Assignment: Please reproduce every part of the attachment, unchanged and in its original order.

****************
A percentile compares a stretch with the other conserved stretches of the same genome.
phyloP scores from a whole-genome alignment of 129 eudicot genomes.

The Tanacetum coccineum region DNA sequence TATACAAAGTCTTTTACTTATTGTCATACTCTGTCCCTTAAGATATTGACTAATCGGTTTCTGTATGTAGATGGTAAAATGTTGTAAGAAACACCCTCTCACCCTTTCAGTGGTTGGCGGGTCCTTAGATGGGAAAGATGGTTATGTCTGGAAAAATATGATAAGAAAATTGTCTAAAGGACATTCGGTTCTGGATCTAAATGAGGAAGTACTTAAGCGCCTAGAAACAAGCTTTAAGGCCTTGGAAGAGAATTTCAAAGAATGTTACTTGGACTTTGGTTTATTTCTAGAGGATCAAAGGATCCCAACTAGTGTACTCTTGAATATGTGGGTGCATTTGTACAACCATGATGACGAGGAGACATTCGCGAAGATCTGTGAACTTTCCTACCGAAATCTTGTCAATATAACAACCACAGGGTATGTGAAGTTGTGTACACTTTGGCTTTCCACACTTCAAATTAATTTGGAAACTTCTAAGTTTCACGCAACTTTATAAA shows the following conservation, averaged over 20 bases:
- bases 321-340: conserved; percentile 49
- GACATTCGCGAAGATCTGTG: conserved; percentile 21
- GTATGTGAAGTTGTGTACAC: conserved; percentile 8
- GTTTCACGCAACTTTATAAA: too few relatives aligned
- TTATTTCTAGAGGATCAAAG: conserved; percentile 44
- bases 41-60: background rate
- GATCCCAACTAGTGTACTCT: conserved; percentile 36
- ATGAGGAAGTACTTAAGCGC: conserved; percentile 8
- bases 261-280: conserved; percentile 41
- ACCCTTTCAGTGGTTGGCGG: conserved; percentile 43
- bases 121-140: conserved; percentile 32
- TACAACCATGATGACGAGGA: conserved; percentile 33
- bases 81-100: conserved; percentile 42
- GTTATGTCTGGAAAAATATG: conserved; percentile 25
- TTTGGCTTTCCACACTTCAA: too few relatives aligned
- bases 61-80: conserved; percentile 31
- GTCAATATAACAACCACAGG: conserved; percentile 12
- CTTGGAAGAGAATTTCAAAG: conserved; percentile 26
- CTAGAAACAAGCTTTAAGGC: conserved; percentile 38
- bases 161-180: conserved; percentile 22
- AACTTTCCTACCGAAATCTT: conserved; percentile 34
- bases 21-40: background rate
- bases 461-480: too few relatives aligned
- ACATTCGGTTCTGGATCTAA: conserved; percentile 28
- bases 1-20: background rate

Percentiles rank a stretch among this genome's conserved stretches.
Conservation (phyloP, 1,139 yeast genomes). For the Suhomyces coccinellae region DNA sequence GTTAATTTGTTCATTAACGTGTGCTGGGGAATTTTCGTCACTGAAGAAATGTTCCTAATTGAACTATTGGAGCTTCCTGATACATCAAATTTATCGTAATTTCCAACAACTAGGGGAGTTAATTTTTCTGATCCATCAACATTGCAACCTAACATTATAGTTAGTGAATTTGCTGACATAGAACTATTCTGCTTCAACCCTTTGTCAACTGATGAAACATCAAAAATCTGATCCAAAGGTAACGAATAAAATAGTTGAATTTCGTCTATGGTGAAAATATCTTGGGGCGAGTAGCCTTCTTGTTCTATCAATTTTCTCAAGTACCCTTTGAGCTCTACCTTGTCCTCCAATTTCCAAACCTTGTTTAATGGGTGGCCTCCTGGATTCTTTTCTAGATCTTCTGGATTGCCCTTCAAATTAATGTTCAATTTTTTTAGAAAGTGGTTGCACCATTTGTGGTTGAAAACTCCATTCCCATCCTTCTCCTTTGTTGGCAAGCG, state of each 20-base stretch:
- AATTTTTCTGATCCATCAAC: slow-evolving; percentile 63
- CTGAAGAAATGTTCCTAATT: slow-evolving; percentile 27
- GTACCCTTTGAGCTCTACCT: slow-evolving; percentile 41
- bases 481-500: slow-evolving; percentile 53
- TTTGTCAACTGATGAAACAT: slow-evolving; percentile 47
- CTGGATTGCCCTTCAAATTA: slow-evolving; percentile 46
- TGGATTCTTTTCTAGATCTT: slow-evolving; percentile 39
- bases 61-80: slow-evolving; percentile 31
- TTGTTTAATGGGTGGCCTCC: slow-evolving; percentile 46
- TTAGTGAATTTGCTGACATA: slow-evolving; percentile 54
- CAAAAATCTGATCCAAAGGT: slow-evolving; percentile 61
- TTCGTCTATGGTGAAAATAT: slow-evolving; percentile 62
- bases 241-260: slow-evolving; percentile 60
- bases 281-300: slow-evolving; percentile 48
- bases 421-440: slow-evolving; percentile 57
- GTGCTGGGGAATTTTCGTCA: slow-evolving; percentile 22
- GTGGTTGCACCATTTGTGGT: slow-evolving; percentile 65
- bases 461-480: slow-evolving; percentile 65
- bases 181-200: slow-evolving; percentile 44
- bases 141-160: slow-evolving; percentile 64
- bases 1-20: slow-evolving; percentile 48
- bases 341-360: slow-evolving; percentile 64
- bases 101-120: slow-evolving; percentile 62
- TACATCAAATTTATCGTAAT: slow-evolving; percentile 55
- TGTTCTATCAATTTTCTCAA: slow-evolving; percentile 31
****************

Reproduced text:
A percentile compares a stretch with the other conserved stretches of the same genome.
phyloP scores from a whole-genome alignment of 129 eudicot genomes.

The Tanacetum coccineum region DNA sequence TATACAAAGTCTTTTACTTATTGTCATACTCTGTCCCTTAAGATATTGACTAATCGGTTTCTGTATGTAGATGGTAAAATGTTGTAAGAAACACCCTCTCACCCTTTCAGTGGTTGGCGGGTCCTTAGATGGGAAAGATGGTTATGTCTGGAAAAATATGATAAGAAAATTGTCTAAAGGACATTCGGTTCTGGATCTAAATGAGGAAGTACTTAAGCGCCTAGAAACAAGCTTTAAGGCCTTGGAAGAGAATTTCAAAGAATGTTACTTGGACTTTGGTTTATTTCTAGAGGATCAAAGGATCCCAACTAGTGTACTCTTGAATATGTGGGTGCATTTGTACAACCATGATGACGAGGAGACATTCGCGAAGATCTGTGAACTTTCCTACCGAAATCTTGTCAATATAACAACCACAGGGTATGTGAAGTTGTGTACACTTTGGCTTTCCACACTTCAAATTAATTTGGAAACTTCTAAGTTTCACGCAACTTTATAAA shows the following conservation, averaged over 20 bases:
- bases 321-340: conserved; percentile 49
- GACATTCGCGAAGATCTGTG: conserved; percentile 21
- GTATGTGAAGTTGTGTACAC: conserved; percentile 8
- GTTTCACGCAACTTTATAAA: too few relatives aligned
- TTATTTCTAGAGGATCAAAG: conserved; percentile 44
- bases 41-60: background rate
- GATCCCAACTAGTGTACTCT: conserved; percentile 36
- ATGAGGAAGTACTTAAGCGC: conserved; percentile 8
- bases 261-280: conserved; percentile 41
- ACCCTTTCAGTGGTTGGCGG: conserved; percentile 43
- bases 121-140: conserved; percentile 32
- TACAACCATGATGACGAGGA: conserved; percentile 33
- bases 81-100: conserved; percentile 42
- GTTATGTCTGGAAAAATATG: conserved; percentile 25
- TTTGGCTTTCCACACTTCAA: too few relatives aligned
- bases 61-80: conserved; percentile 31
- GTCAATATAACAACCACAGG: conserved; percentile 12
- CTTGGAAGAGAATTTCAAAG: conserved; percentile 26
- CTAGAAACAAGCTTTAAGGC: conserved; percentile 38
- bases 161-180: conserved; percentile 22
- AACTTTCCTACCGAAATCTT: conserved; percentile 34
- bases 21-40: background rate
- bases 461-480: too few relatives aligned
- ACATTCGGTTCTGGATCTAA: conserved; percentile 28
- bases 1-20: background rate

Percentiles rank a stretch among this genome's conserved stretches.
Conservation (phyloP, 1,139 yeast genomes). For the Suhomyces coccinellae region DNA sequence GTTAATTTGTTCATTAACGTGTGCTGGGGAATTTTCGTCACTGAAGAAATGTTCCTAATTGAACTATTGGAGCTTCCTGATACATCAAATTTATCGTAATTTCCAACAACTAGGGGAGTTAATTTTTCTGATCCATCAACATTGCAACCTAACATTATAGTTAGTGAATTTGCTGACATAGAACTATTCTGCTTCAACCCTTTGTCAACTGATGAAACATCAAAAATCTGATCCAAAGGTAACGAATAAAATAGTTGAATTTCGTCTATGGTGAAAATATCTTGGGGCGAGTAGCCTTCTTGTTCTATCAATTTTCTCAAGTACCCTTTGAGCTCTACCTTGTCCTCCAATTTCCAAACCTTGTTTAATGGGTGGCCTCCTGGATTCTTTTCTAGATCTTCTGGATTGCCCTTCAAATTAATGTTCAATTTTTTTAGAAAGTGGTTGCACCATTTGTGGTTGAAAACTCCATTCCCATCCTTCTCCTTTGTTGGCAAGCG, state of each 20-base stretch:
- AATTTTTCTGATCCATCAAC: slow-evolving; percentile 63
- CTGAAGAAATGTTCCTAATT: slow-evolving; percentile 27
- GTACCCTTTGAGCTCTACCT: slow-evolving; percentile 41
- bases 481-500: slow-evolving; percentile 53
- TTTGTCAACTGATGAAACAT: slow-evolving; percentile 47
- CTGGATTGCCCTTCAAATTA: slow-evolving; percentile 46
- TGGATTCTTTTCTAGATCTT: slow-evolving; percentile 39
- bases 61-80: slow-evolving; percentile 31
- TTGTTTAATGGGTGGCCTCC: slow-evolving; percentile 46
- TTAGTGAATTTGCTGACATA: slow-evolving; percentile 54
- CAAAAATCTGATCCAAAGGT: slow-evolving; percentile 61
- TTCGTCTATGGTGAAAATAT: slow-evolving; percentile 62
- bases 241-260: slow-evolving; percentile 60
- bases 281-300: slow-evolving; percentile 48
- bases 421-440: slow-evolving; percentile 57
- GTGCTGGGGAATTTTCGTCA: slow-evolving; percentile 22
- GTGGTTGCACCATTTGTGGT: slow-evolving; percentile 65
- bases 461-480: slow-evolving; percentile 65
- bases 181-200: slow-evolving; percentile 44
- bases 141-160: slow-evolving; percentile 64
- bases 1-20: slow-evolving; percentile 48
- bases 341-360: slow-evolving; percentile 64
- bases 101-120: slow-evolving; percentile 62
- TACATCAAATTTATCGTAAT: slow-evolving; percentile 55
- TGTTCTATCAATTTTCTCAA: slow-evolving; percentile 31